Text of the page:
3965, rue Sainte-Catherine Est Montréal, QC

8 Investisseurs en devenir Went

The most popular question my clients ask me is: “What can I do if I have problems with my tenants?” BEFORE you sign your leases for 2018, don’t miss this workshop. We share property-manager’s secrets for how to avoid renting to problem-tenants.

Check out this Meetup →

Eyeing Better-Than-Market Returns? Avoid This Mistake

Eyeing Better-Than-Market Returns? Avoid This Mistake

Those sexy numbers might be hiding something

Every year I encounter one or two new investors who want the best deal ever made in human history. He or she (but usually he) expects to buy a property with outstanding upside. For buckets under market value. The first time they do a deal. In a competitive market. The investor then proceeds to look properties farther and farther in the boonies, with bigger and bigger defects, and worse and worse tenants. Sound familiar? If so, here are a few words of advice to consider.
Risk & Reward
When you invest in stocks, your broker (should) mention risk tolerance. In stock investing, it’s common knowledge that high returns carry high risk. If you want a portfolio that offers ten plus percent return, you gotta be willing to deal with a downside. Read: you can make big returns, but you might take big losses.
Real estate is no different. Real estate markets – like other markets – operate according to baseline metrics (Cap rates, GRM, NRM, and so on). If you’re looking to beat these returns by a wide margin, chances are you’re heading for one of two not-so-great scenarios.
 
What’s Your Time Worth?
First, it’s possible that the time component is missing from your number crunching. Let me give you an example. A building full of studio apartments may show juicy returns on paper. On the ground, these returns aren’t quite so sexy. A property filled with small units may indeed generate lots of income. But, your turn-over rates will be bananas. Bad debt percentages on these kinds of properties are usually high. You’ll probably pay utility bills and perhaps have to maintain appliances. The tenants will call you more.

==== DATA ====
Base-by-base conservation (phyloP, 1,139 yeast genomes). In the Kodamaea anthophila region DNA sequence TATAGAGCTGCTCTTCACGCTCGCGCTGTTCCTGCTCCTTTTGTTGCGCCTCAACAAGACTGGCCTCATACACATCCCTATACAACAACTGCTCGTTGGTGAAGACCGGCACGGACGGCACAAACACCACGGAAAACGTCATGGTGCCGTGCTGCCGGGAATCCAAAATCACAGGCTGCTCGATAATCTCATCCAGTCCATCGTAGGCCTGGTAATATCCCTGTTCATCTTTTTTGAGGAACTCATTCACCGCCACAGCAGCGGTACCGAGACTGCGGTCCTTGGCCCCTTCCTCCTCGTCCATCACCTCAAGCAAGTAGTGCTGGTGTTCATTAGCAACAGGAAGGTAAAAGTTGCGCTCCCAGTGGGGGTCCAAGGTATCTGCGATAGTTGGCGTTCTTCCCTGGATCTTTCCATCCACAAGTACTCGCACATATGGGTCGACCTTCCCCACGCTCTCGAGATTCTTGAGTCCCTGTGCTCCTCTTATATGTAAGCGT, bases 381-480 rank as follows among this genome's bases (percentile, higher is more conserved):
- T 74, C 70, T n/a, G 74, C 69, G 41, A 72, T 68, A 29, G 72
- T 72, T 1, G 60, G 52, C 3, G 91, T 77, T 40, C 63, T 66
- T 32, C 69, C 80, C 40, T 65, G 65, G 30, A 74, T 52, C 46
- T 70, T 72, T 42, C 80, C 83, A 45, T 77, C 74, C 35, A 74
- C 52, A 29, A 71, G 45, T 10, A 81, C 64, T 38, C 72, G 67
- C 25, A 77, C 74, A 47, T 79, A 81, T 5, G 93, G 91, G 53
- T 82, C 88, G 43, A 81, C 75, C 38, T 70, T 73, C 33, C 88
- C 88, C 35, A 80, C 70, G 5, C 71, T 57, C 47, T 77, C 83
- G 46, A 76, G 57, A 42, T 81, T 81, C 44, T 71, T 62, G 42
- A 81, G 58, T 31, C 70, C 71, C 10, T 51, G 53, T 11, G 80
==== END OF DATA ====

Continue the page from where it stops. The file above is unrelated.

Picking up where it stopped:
Basically, you or someone you pay will be spending time dealing with a high maintenance property and population. This will eat your on-paper gains. Certain types of properties are time-suckers. Learn what they are and avoid them. Or else make very sure you’re accounting for your time.
 
Banks & Insurance Companies Judge Risk Better Than You
Properties that show higher-than-average returns on paper can also be riskier. Small-unit properties like the one I mentioned carry higher fire- and water damage risks. This is why banks are more reticent to finance them, and why insurance is costly. In fact, take the banks and the insurers as a guide. What is expensive to insure or hard to finance is probably risky.
The same goes for buildings with commercial revenue. If a property has a good mix of commercial and residential tenants or even a good mix of commercial tenants, the risk may be mitigated. But, if a building looks profitable based on the occupancy of one commercial anchor tenant, you may want to watch out. With Amazon and the current trend in online retail as well as telecommuting, the market for commercial space is definitely in flux. Factor in that commercial tenancy is very sensitive to economic cycles and neighbourhood evolution. Also, when cash flow depends heavily on one commercial tenant, this indicates a high-risk scenario.
That’s why the bank demands higher interest rates, more information, personal guarantees and higher interest rates for commercial properties. Commercial insurance is more expensive. This is not robbery. Banks and insurers charge a premium because these kinds of investments are, statistically, riskier. Trust me, whatever calculations you’re making, the bank made them a long time ago. If they’re nervous, maybe you should be too! They’ve been in business longer…
Debbie Downer Does Investing
Don’t get me wrong. It’s very possible for beginners to make money investing in real estate, and even to find good deals once in a while. Simply, it’s important to be mindful of market realities and to factor risk and time into closing decisions. As your network and experience in the industry increase, so will your ability to discover and pounce on a great deal. Don’t let greed and Ego make the wrong decisions for you early on.
So, please go out and look for deals, but play safe!
Yours in property investing,
Terrie
2018 GUIDE TO MONTREAL REVENUE PROPERTY: Make 2018 your year !

2018 GUIDE TO MONTREAL REVENUE PROPERTY: Make 2018 your year !

Want to invest in rental property in Montreal in 2018? Don’t miss this Meet-Up!

Terrie Schauer, rental property manager, runs a workshop that will help you outline your investment goals for 2018.

This workshop will show basic financial guidelines for identifying profitable investments. Terrie will share her insider’s market analysis of which areas are profitable, as well as price-points for making profitable investments (condos, small plexes).

Join us! Don’t forget to bring business cards and your notebook.

https://www.meetup.com/GROUPE-IMMOBILIER-MONTREAL-INVESTIR-GERER-RENTABILISER/events/246023549/